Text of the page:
Thursday the Creative Commons nonprofit described the developer as "our friend and colleague," and announced the Bassel Khartabil Memorial Fund, "which will support projects in the spirit of Bassel's work."Read Replies (0)
By EditorDavid from Slashdot's way-back-machines department
An anonymous reader quotes Smithsonsian:
It was with minimal expectations that, on August 3, 1977, Tandy Corporation teamed up with Radio Shack to release the TRS-80, one of the first personal computers available to consumer markets. While Don French -- a buyer for the Tandy Radio Shack consumer electronic chain -- had convinced some Tandy executives of the need to release a personal computer, most felt it was unlikely to gross substantial profits. This bulky item with complex operating procedures would never sell, they thought, more than 1,000 units in its first month... As it turned out, the TRS-80 surpassed even the most cautious sales estimates by tenfold within its first month on the market; the burgeoning prospects of a new era in personal electronics and computing could no longer be denied.
It had no hard drive and four kilobytes of memory, according to the article. Radio Shack's $600 PC was preceded by the MITS Altair, as well as PCs from both Apple and IBM, but "the TRS-80 was one of the first products that came fully assembled and ready to use, bridging the gap in accessibility between hobbyists -- who took interest in the actual building of the computer -- and the average American consumer, who wanted to know what this new, cutting-edge technology had in store for them." Does this bring back any memories for anyone?Read Replies (0)
By EditorDavid from Slashdot's using-the-force department
Earlier this summer, popular YouTube channel Auralnauts received some unfortunate news: Warner/Chappell had filed a monetization claim on their "Star Wars Minus Williams" video through YouTube's Content ID System. More than anything, the Auralnauts were confused -- the video the music company was claiming rights over didn't have any music in it at all.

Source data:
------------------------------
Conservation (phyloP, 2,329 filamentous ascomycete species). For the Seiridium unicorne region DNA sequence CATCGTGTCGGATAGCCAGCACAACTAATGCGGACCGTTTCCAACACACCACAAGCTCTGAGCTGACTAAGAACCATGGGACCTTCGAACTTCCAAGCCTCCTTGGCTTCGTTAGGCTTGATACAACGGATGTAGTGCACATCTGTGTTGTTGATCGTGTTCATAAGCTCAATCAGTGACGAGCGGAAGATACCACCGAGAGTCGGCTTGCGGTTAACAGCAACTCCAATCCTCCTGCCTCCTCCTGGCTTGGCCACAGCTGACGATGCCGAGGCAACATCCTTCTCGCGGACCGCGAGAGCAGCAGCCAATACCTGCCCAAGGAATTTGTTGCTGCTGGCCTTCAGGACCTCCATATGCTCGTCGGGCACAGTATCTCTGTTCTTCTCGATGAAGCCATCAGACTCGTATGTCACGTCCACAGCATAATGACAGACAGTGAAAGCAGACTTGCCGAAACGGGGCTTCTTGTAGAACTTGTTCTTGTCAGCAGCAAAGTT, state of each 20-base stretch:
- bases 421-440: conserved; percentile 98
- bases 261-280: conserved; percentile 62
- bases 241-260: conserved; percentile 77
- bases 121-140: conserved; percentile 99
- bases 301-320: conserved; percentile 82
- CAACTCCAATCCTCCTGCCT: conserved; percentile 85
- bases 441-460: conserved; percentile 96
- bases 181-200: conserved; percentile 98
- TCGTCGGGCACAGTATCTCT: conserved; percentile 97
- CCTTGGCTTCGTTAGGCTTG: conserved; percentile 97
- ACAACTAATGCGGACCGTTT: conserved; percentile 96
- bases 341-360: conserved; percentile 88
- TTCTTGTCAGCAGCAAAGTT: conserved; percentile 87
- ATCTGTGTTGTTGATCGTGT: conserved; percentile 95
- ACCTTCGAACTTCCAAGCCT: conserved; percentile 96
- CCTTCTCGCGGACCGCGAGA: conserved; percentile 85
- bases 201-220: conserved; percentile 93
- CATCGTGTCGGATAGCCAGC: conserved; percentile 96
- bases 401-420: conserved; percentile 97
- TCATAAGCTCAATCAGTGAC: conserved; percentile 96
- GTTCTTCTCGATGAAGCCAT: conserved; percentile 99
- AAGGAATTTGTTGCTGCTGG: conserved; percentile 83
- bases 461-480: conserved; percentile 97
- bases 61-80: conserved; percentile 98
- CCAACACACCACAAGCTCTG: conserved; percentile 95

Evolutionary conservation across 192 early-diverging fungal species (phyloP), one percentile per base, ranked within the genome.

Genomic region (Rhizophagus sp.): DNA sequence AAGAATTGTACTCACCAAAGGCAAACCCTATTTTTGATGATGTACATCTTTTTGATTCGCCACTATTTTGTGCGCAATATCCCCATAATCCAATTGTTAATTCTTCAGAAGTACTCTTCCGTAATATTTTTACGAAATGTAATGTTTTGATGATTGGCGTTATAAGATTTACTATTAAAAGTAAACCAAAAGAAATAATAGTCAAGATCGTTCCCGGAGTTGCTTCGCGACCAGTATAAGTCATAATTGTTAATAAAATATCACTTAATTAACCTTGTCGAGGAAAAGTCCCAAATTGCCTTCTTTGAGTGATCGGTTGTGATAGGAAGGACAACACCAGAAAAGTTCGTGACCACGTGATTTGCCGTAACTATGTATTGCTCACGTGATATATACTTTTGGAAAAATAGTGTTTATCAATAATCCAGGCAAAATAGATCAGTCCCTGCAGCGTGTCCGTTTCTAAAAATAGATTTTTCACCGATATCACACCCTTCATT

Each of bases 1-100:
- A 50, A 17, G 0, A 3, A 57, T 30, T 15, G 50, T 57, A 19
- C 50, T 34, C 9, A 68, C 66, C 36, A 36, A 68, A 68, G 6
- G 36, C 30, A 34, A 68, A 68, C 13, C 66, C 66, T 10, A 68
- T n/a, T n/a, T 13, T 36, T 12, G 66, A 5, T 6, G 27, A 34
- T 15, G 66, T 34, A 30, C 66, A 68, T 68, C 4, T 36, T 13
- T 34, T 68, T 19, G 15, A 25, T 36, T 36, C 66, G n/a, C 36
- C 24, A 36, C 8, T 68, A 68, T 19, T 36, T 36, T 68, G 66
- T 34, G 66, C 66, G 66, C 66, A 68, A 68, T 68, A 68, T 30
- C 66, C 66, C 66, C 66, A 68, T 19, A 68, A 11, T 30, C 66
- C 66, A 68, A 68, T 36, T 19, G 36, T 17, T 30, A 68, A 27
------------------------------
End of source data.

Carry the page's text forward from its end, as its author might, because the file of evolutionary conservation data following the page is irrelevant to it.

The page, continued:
In fact, the video is almost entirely silent, augmented with a few awkward coughs as Han Solo and Luke Skywalker plod noiselessly toward Princess Leia in a two-minute scene where they're awarded ceremonial medallions. Wired's article describes it as "a tongue-in-cheek tribute" to John Williams' Star Wars score for the film's final scene, also reporting that it had been online for almost three years before Warner/Chappell music publishing claimed rights to all money the video would receive:
When I tried to get Warner/Chappell's side of this story, the company offered no comment. But apparently my reporting helped bring the "Star Wars Minus Williams" copyright dispute to an unexpectedly speedy resolution. When Koonce told his YouTube partner manager that a journalist had interviewed him, YouTube stepped in and removed the copyright claim against the video.
YouTube has also created a "Fair Use Protection" program covering legal costs for channels they believe are unfairly targeted with video takedown notices. But the article points out that 95% of the time music companies just chose YouTube's "monetize" option to claim the ad revenue rather than asking that a video be blocked -- and that last year YouTube paid the music industry $1 billion. (Though the music industry insists that amount is still below what they're receiving from streaming music services.)Read Replies (0)